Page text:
Dollar’s pain no gain for struggling crude oil
Head of Commodity Strategy
Summary: Crude oil trade lower on a day where commodities in general are benefiting from the dollar's renewed weakness. The energy market remains troubled by too much supply at a time of where a rise in the number of global coronavirus cases once again raise concerns about the direction of global fuel demand.
What is our trading focus?
OILUKDEC20 – Brent Crude Oil (December)
OILUSDEC20 – WTI Crude Oil (December)
WTI Crude Oil (OILUSDEC20) and Brent Crude Oil (OILUKDEC20) both trade lower on a day where commodities in general are benefiting from the dollar's renewed weakness. The energy market remains troubled by too much supply at a time of where a rise in the number of global coronavirus cases once again raise concerns about the direction of global fuel demand.
OPEC+ look set to meet on December 1 and decide whether to implement or postpone the previously agreed 1.9 million barrels/day production increase from January. With a vaccine still months away from being rolled out globally, the current slow recovery in fuel demand together with rising production Libya has left the group with a tough decision to make.
With the oil market currently stuck in the low $40’s there is no doubt that the key to short term direction of oil will depend on the outcome of that meeting. The U.S. election on November 3 will be another important driver given the opposite views on energy the two candidates hold. If the polls turn out to be right this time round and Joe Biden ends up in the White House, the market may receive a short term boost given expectations that increased regulations may slow a recovery in U.S production.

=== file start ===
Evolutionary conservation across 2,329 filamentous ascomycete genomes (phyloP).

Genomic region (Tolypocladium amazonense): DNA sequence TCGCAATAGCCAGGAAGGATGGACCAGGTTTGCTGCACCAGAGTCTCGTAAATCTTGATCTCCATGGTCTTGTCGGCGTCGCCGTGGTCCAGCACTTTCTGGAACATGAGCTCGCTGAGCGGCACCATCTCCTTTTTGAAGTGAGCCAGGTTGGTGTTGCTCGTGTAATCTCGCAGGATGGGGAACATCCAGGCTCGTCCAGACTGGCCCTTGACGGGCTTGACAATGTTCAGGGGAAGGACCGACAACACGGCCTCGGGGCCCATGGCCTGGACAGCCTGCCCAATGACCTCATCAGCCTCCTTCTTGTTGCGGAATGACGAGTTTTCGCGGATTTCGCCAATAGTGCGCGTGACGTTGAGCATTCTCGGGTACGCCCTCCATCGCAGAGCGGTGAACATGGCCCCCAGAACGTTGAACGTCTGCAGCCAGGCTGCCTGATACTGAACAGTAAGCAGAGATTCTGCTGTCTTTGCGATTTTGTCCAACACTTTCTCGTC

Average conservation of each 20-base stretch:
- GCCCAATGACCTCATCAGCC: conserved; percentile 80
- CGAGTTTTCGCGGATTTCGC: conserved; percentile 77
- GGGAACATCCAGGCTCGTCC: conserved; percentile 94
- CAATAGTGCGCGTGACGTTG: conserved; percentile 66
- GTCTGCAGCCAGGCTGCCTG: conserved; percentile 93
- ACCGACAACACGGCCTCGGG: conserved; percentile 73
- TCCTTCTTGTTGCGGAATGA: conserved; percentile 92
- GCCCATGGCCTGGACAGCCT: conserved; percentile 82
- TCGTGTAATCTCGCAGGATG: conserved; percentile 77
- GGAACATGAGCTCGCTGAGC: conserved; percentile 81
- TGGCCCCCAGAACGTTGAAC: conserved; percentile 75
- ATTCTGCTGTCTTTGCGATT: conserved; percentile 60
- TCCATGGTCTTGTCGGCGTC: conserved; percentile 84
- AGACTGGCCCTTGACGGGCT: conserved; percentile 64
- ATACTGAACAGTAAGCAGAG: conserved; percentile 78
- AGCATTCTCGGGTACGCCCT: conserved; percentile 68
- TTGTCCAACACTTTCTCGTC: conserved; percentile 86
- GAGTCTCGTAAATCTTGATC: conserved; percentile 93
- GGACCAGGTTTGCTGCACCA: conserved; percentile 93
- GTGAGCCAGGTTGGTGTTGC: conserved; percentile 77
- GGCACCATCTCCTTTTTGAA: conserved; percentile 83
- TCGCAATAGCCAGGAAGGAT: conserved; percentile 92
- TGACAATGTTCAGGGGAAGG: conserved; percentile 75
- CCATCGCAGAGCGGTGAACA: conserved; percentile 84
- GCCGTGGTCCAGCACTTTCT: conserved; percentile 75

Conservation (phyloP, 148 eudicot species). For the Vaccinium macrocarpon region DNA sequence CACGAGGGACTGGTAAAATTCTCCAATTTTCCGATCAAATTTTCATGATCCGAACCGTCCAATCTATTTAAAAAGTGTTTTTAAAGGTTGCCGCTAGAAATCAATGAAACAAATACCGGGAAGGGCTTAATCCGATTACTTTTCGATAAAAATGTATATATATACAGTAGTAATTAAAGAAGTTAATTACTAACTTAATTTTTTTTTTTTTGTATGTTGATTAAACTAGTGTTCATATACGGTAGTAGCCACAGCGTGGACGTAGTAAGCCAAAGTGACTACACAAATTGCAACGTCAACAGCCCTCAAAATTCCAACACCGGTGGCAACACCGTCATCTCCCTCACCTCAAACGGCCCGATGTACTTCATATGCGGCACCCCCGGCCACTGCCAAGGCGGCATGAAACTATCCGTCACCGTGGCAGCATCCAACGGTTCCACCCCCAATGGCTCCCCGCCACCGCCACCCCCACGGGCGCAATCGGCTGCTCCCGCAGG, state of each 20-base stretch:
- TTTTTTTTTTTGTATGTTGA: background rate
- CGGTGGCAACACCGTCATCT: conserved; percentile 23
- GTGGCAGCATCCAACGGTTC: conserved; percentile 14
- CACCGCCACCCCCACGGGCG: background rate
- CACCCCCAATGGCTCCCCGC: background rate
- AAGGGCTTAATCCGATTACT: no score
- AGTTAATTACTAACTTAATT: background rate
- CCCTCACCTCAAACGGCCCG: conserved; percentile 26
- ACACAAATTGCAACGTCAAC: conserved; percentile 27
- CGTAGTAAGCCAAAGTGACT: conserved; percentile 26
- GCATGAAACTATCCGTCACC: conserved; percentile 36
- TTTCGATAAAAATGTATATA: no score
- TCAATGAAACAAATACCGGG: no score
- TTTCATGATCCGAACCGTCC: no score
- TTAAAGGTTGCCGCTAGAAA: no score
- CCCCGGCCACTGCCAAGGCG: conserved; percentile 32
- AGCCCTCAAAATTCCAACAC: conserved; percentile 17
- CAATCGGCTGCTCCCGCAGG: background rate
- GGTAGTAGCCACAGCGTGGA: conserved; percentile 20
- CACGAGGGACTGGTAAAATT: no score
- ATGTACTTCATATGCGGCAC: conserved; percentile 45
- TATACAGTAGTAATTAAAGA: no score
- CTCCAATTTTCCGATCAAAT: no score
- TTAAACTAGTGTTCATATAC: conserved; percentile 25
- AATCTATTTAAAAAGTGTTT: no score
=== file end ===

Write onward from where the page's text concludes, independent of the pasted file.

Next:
These two events are likely to be the main factors determining where Brent crude oil will finish the year within the $38/b to $48/b range we mentioned in our recently published Q4-2020 outlook. For now, both Brent and WTI crude oil remain stuck in ranges with Brent trading near the highs of the recently established range.
We suspect that crude oil, given its ability to withstand the deterioration outlook this past month, may end the year near the top of that range. Having done a great job in stabilizing the oil market, the OPEC+ group would not suddenly throw that overboard. Instead they will adopt a wait and see approach through the U.S. election before deciding on a three month delay to April.
Later today, the U.S. Energy Information Administration will publish its “Weekly Petroleum Status Report”. Some of the weakness seen today has been due to last night’s API report which showed a surprise increase in crude oil stocks while presenting a bigger than expected draw in both fuel products. Whether or not the report can move the needle on a market gone stale and where the focus is elsewhere remains to be seen. As per usual I will publish the result of the report on my Twitter handle @Ole_S_Hansen
In recent weeks both crude oil, gasoline and distillate stocks have declined while refinery demand continues to struggle, currently trailing the five-year average by 2 million barrels/day.